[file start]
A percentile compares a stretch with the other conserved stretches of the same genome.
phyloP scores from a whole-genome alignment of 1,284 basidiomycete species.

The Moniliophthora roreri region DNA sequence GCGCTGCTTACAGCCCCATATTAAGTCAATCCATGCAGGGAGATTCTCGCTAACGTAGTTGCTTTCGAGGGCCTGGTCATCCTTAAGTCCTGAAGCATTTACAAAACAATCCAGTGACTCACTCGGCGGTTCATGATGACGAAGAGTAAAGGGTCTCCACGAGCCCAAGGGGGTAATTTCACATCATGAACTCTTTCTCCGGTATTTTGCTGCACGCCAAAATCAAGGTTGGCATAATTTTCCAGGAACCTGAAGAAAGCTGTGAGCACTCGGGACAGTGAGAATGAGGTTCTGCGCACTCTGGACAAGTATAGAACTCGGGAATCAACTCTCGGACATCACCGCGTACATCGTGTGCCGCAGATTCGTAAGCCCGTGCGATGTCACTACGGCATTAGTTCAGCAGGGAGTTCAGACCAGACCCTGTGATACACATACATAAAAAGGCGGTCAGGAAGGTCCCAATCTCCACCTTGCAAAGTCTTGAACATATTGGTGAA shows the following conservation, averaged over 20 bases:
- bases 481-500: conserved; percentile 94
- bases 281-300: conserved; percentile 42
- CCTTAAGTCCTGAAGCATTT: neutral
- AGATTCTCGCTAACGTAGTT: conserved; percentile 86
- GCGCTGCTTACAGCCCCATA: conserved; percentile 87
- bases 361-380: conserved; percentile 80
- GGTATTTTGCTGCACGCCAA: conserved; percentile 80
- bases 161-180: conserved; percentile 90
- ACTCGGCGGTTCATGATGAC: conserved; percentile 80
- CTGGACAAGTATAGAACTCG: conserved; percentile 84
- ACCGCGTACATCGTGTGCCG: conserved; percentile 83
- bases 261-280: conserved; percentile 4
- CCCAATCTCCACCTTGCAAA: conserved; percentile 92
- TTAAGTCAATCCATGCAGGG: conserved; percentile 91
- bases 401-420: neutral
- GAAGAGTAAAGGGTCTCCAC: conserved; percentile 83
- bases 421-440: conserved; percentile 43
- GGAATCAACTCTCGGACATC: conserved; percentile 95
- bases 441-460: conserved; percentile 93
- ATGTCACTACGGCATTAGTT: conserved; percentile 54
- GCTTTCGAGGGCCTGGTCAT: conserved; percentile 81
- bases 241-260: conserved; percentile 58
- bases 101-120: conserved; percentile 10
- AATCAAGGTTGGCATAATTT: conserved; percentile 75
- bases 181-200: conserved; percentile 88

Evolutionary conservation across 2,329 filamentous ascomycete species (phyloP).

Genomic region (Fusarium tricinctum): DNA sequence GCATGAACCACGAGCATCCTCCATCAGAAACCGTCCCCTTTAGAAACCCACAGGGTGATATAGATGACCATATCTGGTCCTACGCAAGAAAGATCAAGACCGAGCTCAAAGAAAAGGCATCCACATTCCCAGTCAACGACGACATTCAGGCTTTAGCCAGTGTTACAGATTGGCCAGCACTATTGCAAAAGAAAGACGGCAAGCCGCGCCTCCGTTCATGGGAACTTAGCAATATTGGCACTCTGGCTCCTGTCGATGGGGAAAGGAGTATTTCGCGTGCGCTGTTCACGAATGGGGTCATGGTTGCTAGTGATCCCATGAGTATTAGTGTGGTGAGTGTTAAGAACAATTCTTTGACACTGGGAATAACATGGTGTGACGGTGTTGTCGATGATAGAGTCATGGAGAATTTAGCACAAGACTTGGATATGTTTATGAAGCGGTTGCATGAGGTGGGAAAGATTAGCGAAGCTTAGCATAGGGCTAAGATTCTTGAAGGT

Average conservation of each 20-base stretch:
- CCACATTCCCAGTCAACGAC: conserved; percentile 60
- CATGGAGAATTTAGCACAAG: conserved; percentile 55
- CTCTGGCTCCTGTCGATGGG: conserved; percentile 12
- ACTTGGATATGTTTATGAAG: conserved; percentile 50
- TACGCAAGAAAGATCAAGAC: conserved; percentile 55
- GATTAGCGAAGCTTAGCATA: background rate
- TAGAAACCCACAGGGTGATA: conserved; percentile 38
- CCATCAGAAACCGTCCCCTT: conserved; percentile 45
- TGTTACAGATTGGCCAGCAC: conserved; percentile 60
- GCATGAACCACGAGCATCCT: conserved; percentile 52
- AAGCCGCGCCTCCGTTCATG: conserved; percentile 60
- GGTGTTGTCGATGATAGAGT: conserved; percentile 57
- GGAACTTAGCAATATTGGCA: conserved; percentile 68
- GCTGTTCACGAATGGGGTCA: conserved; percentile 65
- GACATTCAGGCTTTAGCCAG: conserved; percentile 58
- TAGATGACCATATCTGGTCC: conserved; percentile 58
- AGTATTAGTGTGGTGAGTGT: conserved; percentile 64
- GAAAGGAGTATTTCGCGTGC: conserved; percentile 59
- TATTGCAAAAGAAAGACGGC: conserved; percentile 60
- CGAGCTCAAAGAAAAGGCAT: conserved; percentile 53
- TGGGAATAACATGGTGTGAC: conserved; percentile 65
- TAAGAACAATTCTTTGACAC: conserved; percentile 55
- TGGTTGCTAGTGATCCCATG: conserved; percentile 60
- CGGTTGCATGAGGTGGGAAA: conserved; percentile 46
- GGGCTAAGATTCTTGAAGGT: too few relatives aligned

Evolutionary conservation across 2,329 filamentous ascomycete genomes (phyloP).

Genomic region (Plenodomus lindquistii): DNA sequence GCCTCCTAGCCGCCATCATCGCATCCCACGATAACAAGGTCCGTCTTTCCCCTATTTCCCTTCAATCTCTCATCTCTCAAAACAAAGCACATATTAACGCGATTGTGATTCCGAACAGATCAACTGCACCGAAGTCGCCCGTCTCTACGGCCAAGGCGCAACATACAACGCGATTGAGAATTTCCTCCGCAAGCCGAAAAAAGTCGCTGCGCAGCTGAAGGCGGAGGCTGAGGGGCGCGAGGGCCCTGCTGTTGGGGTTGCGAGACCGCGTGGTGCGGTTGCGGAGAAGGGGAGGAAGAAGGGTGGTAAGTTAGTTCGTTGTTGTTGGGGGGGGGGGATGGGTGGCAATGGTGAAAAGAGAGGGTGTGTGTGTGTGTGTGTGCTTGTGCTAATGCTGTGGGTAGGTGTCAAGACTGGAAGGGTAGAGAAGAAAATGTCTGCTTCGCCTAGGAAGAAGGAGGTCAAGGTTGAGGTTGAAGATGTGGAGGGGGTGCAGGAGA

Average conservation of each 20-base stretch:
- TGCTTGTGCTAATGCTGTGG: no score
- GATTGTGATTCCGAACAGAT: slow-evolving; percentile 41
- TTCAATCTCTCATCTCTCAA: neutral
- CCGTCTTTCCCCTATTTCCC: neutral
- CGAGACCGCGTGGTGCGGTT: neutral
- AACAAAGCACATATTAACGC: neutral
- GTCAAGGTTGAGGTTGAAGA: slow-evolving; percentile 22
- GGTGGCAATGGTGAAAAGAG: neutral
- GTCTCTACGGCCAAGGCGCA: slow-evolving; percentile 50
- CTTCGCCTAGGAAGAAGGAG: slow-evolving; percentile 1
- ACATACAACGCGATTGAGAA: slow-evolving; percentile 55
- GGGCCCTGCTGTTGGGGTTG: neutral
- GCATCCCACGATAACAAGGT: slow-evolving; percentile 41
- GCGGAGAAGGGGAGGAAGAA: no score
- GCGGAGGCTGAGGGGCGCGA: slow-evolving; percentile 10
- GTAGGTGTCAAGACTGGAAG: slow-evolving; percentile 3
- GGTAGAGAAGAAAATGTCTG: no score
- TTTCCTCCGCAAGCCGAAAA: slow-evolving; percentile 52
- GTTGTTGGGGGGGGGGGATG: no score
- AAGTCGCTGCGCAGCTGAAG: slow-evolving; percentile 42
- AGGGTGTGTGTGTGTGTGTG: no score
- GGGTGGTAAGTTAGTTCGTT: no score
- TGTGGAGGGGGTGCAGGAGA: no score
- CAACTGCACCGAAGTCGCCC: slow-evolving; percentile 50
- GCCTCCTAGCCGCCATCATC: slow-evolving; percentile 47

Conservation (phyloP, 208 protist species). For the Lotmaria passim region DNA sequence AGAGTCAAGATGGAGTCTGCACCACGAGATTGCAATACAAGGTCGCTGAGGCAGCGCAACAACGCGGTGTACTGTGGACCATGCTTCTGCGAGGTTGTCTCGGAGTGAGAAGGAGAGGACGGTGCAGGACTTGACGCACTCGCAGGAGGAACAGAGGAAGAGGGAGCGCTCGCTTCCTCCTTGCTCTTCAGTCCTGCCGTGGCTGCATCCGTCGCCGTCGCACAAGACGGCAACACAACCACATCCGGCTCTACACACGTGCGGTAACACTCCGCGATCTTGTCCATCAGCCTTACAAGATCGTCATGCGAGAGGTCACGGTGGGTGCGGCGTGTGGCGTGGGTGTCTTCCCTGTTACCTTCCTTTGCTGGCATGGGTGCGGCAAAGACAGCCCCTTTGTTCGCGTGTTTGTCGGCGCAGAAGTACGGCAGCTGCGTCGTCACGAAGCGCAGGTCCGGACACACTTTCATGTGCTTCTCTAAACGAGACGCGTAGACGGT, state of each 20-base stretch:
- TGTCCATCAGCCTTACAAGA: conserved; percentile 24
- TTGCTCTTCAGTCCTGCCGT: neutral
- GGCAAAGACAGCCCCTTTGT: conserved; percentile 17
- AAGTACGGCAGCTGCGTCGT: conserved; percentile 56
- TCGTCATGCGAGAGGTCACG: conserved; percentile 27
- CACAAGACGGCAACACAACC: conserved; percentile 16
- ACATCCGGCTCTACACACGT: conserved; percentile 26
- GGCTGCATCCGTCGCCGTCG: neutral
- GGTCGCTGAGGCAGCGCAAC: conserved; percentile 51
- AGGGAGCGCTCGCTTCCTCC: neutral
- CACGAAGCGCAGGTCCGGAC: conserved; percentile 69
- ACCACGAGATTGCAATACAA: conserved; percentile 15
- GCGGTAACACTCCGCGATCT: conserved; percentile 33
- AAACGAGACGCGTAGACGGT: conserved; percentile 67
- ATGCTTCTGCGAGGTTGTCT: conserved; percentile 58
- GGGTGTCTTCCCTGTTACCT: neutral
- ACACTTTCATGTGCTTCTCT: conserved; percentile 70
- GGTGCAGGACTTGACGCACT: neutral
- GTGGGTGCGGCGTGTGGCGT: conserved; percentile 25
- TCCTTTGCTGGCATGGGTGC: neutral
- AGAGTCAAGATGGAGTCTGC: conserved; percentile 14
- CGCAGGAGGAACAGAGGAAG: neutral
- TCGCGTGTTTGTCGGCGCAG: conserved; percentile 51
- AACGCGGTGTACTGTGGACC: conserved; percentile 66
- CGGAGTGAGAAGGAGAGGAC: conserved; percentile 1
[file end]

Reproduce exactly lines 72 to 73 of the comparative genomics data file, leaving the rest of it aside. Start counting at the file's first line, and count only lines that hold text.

- GCATCCCACGATAACAAGGT: slow-evolving; percentile 41
- GCGGAGAAGGGGAGGAAGAA: no score